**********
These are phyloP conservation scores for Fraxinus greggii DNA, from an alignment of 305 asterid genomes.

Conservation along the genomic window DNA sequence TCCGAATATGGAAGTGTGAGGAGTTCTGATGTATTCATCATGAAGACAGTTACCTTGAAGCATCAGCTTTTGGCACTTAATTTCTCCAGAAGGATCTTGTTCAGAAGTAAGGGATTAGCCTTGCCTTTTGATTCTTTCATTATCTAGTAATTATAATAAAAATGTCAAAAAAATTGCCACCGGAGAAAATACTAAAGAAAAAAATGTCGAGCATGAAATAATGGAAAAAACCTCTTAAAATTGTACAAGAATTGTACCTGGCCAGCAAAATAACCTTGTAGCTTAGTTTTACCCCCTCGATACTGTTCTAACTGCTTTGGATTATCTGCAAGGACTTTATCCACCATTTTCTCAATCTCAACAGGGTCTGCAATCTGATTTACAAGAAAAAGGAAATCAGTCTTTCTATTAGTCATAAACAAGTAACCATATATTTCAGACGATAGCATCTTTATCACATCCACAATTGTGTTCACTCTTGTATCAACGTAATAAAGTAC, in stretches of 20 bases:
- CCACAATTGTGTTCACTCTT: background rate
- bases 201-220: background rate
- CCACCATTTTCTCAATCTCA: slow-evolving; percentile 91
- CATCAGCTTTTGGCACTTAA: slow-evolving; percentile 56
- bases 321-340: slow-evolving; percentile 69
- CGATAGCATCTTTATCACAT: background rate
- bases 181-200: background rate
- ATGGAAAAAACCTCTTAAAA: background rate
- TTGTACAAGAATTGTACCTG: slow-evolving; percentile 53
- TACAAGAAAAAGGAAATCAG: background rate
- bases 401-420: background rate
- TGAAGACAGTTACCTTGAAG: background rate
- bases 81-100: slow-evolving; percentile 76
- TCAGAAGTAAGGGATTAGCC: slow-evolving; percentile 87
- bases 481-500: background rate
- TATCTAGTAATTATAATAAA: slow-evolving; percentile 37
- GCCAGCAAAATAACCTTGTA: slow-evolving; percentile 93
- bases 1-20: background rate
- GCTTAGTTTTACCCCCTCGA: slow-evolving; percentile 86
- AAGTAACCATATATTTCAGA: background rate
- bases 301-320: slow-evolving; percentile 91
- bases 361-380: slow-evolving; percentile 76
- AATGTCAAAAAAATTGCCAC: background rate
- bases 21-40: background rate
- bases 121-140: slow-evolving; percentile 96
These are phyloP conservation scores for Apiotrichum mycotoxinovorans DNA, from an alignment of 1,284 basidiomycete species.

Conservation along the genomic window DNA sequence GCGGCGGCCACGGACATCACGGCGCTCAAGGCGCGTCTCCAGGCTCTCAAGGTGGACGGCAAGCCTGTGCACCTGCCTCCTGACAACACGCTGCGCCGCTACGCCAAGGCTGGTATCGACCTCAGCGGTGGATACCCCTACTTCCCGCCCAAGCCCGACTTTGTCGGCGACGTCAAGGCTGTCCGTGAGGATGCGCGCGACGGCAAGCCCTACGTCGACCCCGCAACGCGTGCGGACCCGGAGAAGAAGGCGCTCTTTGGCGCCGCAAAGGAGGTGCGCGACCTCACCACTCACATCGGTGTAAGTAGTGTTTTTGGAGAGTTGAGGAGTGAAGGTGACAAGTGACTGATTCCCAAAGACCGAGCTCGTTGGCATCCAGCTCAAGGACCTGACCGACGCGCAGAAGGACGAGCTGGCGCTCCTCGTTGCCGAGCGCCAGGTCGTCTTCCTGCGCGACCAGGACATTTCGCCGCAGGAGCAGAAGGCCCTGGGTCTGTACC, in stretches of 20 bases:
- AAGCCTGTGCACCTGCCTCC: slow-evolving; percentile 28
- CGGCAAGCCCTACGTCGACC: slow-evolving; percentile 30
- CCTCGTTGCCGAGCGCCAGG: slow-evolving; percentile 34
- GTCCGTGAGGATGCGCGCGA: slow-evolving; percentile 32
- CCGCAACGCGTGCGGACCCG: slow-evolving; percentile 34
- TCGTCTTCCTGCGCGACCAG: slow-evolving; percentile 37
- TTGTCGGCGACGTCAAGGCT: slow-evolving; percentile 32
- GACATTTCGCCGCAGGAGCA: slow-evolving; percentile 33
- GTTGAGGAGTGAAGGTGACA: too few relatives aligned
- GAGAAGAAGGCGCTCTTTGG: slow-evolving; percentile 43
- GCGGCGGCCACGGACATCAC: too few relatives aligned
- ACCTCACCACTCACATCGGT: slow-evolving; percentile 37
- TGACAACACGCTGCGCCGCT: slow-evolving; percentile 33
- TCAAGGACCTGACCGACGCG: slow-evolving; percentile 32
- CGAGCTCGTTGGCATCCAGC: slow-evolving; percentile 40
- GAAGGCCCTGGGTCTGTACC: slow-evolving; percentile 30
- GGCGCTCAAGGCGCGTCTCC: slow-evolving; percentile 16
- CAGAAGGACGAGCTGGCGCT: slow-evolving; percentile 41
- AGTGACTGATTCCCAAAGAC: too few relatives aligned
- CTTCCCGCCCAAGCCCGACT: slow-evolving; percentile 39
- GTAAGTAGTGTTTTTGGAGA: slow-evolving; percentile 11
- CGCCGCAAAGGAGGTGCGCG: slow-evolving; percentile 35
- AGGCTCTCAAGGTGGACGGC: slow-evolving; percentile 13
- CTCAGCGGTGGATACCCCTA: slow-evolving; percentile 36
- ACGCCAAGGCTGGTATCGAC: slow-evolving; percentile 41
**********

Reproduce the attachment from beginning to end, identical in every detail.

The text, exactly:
These are phyloP conservation scores for Fraxinus greggii DNA, from an alignment of 305 asterid genomes.

Conservation along the genomic window DNA sequence TCCGAATATGGAAGTGTGAGGAGTTCTGATGTATTCATCATGAAGACAGTTACCTTGAAGCATCAGCTTTTGGCACTTAATTTCTCCAGAAGGATCTTGTTCAGAAGTAAGGGATTAGCCTTGCCTTTTGATTCTTTCATTATCTAGTAATTATAATAAAAATGTCAAAAAAATTGCCACCGGAGAAAATACTAAAGAAAAAAATGTCGAGCATGAAATAATGGAAAAAACCTCTTAAAATTGTACAAGAATTGTACCTGGCCAGCAAAATAACCTTGTAGCTTAGTTTTACCCCCTCGATACTGTTCTAACTGCTTTGGATTATCTGCAAGGACTTTATCCACCATTTTCTCAATCTCAACAGGGTCTGCAATCTGATTTACAAGAAAAAGGAAATCAGTCTTTCTATTAGTCATAAACAAGTAACCATATATTTCAGACGATAGCATCTTTATCACATCCACAATTGTGTTCACTCTTGTATCAACGTAATAAAGTAC, in stretches of 20 bases:
- CCACAATTGTGTTCACTCTT: background rate
- bases 201-220: background rate
- CCACCATTTTCTCAATCTCA: slow-evolving; percentile 91
- CATCAGCTTTTGGCACTTAA: slow-evolving; percentile 56
- bases 321-340: slow-evolving; percentile 69
- CGATAGCATCTTTATCACAT: background rate
- bases 181-200: background rate
- ATGGAAAAAACCTCTTAAAA: background rate
- TTGTACAAGAATTGTACCTG: slow-evolving; percentile 53
- TACAAGAAAAAGGAAATCAG: background rate
- bases 401-420: background rate
- TGAAGACAGTTACCTTGAAG: background rate
- bases 81-100: slow-evolving; percentile 76
- TCAGAAGTAAGGGATTAGCC: slow-evolving; percentile 87
- bases 481-500: background rate
- TATCTAGTAATTATAATAAA: slow-evolving; percentile 37
- GCCAGCAAAATAACCTTGTA: slow-evolving; percentile 93
- bases 1-20: background rate
- GCTTAGTTTTACCCCCTCGA: slow-evolving; percentile 86
- AAGTAACCATATATTTCAGA: background rate
- bases 301-320: slow-evolving; percentile 91
- bases 361-380: slow-evolving; percentile 76
- AATGTCAAAAAAATTGCCAC: background rate
- bases 21-40: background rate
- bases 121-140: slow-evolving; percentile 96
These are phyloP conservation scores for Apiotrichum mycotoxinovorans DNA, from an alignment of 1,284 basidiomycete species.

Conservation along the genomic window DNA sequence GCGGCGGCCACGGACATCACGGCGCTCAAGGCGCGTCTCCAGGCTCTCAAGGTGGACGGCAAGCCTGTGCACCTGCCTCCTGACAACACGCTGCGCCGCTACGCCAAGGCTGGTATCGACCTCAGCGGTGGATACCCCTACTTCCCGCCCAAGCCCGACTTTGTCGGCGACGTCAAGGCTGTCCGTGAGGATGCGCGCGACGGCAAGCCCTACGTCGACCCCGCAACGCGTGCGGACCCGGAGAAGAAGGCGCTCTTTGGCGCCGCAAAGGAGGTGCGCGACCTCACCACTCACATCGGTGTAAGTAGTGTTTTTGGAGAGTTGAGGAGTGAAGGTGACAAGTGACTGATTCCCAAAGACCGAGCTCGTTGGCATCCAGCTCAAGGACCTGACCGACGCGCAGAAGGACGAGCTGGCGCTCCTCGTTGCCGAGCGCCAGGTCGTCTTCCTGCGCGACCAGGACATTTCGCCGCAGGAGCAGAAGGCCCTGGGTCTGTACC, in stretches of 20 bases:
- AAGCCTGTGCACCTGCCTCC: slow-evolving; percentile 28
- CGGCAAGCCCTACGTCGACC: slow-evolving; percentile 30
- CCTCGTTGCCGAGCGCCAGG: slow-evolving; percentile 34
- GTCCGTGAGGATGCGCGCGA: slow-evolving; percentile 32
- CCGCAACGCGTGCGGACCCG: slow-evolving; percentile 34
- TCGTCTTCCTGCGCGACCAG: slow-evolving; percentile 37
- TTGTCGGCGACGTCAAGGCT: slow-evolving; percentile 32
- GACATTTCGCCGCAGGAGCA: slow-evolving; percentile 33
- GTTGAGGAGTGAAGGTGACA: too few relatives aligned
- GAGAAGAAGGCGCTCTTTGG: slow-evolving; percentile 43
- GCGGCGGCCACGGACATCAC: too few relatives aligned
- ACCTCACCACTCACATCGGT: slow-evolving; percentile 37
- TGACAACACGCTGCGCCGCT: slow-evolving; percentile 33
- TCAAGGACCTGACCGACGCG: slow-evolving; percentile 32
- CGAGCTCGTTGGCATCCAGC: slow-evolving; percentile 40
- GAAGGCCCTGGGTCTGTACC: slow-evolving; percentile 30
- GGCGCTCAAGGCGCGTCTCC: slow-evolving; percentile 16
- CAGAAGGACGAGCTGGCGCT: slow-evolving; percentile 41
- AGTGACTGATTCCCAAAGAC: too few relatives aligned
- CTTCCCGCCCAAGCCCGACT: slow-evolving; percentile 39
- GTAAGTAGTGTTTTTGGAGA: slow-evolving; percentile 11
- CGCCGCAAAGGAGGTGCGCG: slow-evolving; percentile 35
- AGGCTCTCAAGGTGGACGGC: slow-evolving; percentile 13
- CTCAGCGGTGGATACCCCTA: slow-evolving; percentile 36
- ACGCCAAGGCTGGTATCGAC: slow-evolving; percentile 41